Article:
Aug 14 2015
The province is planning a revamp of Ontario's Police Service Act which could lead to changes on a number of fronts, including paid suspension for officers and interactions with vulnerable people.
The province announced this week that it will be holding public consultations seeking input on the development of a new strategy to build safer, stronger communities, including updating the Police Services Act, which dates back to 1990.
"We have worked hard with police services to make Ontario one of the safest places in North America. Now it is time to take the next step and build a policing model for the 21st century by rewriting the Police Services Act," said Yasir Naqvi, Minister of Community Safety and Correctional Services, said in a release Thursday. "This represents the biggest transformation of policing in Ontario in 25 years, helping communities develop local solutions to improve public safety and overall community well-being."
Dates and locations for the consultations are expected to be announced in the coming weeks. The proposed changes are expected to focus on issues such as advancements in technology, including the widespread use of the internet, the increasing frequency of police interactions with vulnerable individuals, such as those suffering with mental health or addiction issues, and enhanced expectations about oversight and accountability of law enforcement.
North Bay Police Chief Paul Cook said work to modernize policing in Ontario and to bring in changes to the Police Services Act have been ongoing since 2012.
In fact, Cook as the former president Ontario Association of Chiefs of Police and a member of the Future of Policing Advisory Committee played an integral role in helping to develop a host of recommendations on which the proposed changes are based.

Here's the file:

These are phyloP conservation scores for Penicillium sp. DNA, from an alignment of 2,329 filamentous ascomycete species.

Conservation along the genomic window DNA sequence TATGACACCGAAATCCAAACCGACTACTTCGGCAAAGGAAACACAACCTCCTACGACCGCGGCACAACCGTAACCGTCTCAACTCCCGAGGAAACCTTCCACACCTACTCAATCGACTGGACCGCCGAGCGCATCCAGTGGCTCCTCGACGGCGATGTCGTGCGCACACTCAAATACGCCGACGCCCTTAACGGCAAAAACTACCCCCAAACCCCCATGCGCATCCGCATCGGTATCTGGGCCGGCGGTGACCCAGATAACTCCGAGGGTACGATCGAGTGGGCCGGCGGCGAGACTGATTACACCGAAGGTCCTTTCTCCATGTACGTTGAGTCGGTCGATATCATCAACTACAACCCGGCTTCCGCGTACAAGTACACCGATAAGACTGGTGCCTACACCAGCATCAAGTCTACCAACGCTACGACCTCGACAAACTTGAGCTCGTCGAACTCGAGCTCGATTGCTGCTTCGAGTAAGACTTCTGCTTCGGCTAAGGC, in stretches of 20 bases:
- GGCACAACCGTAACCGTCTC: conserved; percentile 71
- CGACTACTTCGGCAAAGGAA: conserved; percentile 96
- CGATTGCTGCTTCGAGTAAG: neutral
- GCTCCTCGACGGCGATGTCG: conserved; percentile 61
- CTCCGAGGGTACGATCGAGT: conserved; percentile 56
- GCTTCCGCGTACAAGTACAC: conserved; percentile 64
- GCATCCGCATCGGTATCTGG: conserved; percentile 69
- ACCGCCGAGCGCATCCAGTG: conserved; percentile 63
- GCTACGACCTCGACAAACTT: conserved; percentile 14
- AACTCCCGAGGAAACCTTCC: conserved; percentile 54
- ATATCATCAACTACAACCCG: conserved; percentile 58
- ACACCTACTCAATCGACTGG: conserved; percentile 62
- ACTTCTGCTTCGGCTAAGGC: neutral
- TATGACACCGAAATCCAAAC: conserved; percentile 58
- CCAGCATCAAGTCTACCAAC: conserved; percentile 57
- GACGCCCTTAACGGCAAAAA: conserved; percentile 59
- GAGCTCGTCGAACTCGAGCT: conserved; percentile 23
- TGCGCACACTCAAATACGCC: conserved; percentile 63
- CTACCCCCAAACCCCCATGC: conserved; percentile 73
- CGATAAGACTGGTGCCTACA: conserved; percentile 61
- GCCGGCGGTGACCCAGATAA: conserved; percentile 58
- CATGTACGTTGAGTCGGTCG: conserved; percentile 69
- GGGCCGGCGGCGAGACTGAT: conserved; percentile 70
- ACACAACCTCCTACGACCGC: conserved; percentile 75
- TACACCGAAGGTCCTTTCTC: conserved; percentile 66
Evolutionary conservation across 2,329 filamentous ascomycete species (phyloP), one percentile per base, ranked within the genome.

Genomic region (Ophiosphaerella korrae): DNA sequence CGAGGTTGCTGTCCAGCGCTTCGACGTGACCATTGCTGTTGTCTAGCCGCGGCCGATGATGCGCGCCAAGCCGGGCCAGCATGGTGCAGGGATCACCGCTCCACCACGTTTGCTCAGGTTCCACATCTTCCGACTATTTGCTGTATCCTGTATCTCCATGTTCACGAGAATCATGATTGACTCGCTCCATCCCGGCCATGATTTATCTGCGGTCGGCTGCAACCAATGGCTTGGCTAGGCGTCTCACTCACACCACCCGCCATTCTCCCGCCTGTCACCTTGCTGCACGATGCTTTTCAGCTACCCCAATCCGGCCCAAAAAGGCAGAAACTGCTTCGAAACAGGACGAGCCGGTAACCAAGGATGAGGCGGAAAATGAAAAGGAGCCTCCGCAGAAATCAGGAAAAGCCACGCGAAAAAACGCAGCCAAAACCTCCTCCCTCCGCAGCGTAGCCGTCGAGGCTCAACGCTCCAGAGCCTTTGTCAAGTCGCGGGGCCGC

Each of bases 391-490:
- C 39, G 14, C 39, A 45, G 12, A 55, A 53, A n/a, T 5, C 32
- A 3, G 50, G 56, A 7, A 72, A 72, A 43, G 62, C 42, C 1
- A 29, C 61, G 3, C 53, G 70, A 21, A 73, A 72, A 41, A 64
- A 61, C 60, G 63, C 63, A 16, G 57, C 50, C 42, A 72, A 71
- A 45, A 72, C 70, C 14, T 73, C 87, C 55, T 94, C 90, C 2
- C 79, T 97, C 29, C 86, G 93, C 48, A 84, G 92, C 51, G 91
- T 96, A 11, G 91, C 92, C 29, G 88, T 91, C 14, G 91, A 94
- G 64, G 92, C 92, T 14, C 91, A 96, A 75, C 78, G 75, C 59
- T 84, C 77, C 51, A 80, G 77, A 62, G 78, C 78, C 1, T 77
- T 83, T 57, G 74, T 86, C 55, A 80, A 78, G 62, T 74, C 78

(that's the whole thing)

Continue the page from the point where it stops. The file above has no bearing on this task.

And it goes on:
Those recommendations include a call for legislative changes to allow police chiefs to suspend officers without pay under certain circumstances.
The current rules, which require that officers get paid while suspended from duty, has been a contentious issue throughout the province in recent years, with officers in a number of communities collecting paycheques - in some cases for years - pending court proceedings and other hearings.
Cook said that change alone could save taxpayers in Ontario millions of dollars annually.
He said there are, however, a number of considerations that are required as part of the proposed changes to the paid suspension rules, including the right for an officer or his association to appeal a chief's decision, as well as mechanism to make an officer suspended without pay "whole" should they be cleared of any wrongdoing at the end of the process.
Cook said one of the recommendations provided to the province called for mandatory training of police services board members.
In addition, the province is looking at clarifying police duties, modernizing training programs and delivering services using a range of public safety personnel, as well as a framework for First Nations policing to ensure equitable and culturally responsive policing for the province's First Nations communities.
(North Bay Nugget)